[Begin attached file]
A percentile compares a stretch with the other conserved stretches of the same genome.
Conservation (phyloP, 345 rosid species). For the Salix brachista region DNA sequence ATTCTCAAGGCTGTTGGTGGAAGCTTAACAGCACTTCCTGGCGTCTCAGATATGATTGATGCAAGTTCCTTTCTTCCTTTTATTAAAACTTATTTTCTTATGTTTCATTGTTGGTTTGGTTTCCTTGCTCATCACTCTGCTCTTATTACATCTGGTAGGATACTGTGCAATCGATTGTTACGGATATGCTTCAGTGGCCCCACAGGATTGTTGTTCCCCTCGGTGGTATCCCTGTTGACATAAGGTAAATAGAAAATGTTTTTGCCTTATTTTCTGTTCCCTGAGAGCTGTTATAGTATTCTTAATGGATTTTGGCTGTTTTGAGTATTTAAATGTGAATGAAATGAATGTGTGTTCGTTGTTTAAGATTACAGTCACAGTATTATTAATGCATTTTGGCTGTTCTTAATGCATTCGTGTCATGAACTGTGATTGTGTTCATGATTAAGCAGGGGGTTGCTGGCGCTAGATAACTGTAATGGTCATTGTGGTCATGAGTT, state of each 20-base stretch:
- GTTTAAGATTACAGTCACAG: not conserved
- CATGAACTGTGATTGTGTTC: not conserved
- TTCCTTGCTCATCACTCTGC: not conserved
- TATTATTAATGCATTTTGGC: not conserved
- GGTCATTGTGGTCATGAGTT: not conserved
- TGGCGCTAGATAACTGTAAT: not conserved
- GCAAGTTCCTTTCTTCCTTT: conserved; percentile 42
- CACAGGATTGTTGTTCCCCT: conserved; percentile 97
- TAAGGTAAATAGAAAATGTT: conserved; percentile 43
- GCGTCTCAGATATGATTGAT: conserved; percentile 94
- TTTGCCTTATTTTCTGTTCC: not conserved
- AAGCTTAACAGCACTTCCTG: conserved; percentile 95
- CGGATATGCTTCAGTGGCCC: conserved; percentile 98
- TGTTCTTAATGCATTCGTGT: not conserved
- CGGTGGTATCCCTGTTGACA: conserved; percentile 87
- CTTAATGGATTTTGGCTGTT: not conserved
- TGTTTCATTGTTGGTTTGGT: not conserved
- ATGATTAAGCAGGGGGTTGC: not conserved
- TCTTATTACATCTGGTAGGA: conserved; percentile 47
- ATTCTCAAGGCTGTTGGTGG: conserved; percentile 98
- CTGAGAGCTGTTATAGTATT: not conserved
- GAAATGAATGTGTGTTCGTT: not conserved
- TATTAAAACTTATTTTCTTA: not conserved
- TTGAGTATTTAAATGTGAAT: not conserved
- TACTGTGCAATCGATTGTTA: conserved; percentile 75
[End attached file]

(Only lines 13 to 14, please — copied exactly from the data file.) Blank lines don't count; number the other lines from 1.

- TTTGCCTTATTTTCTGTTCC: not conserved
- AAGCTTAACAGCACTTCCTG: conserved; percentile 95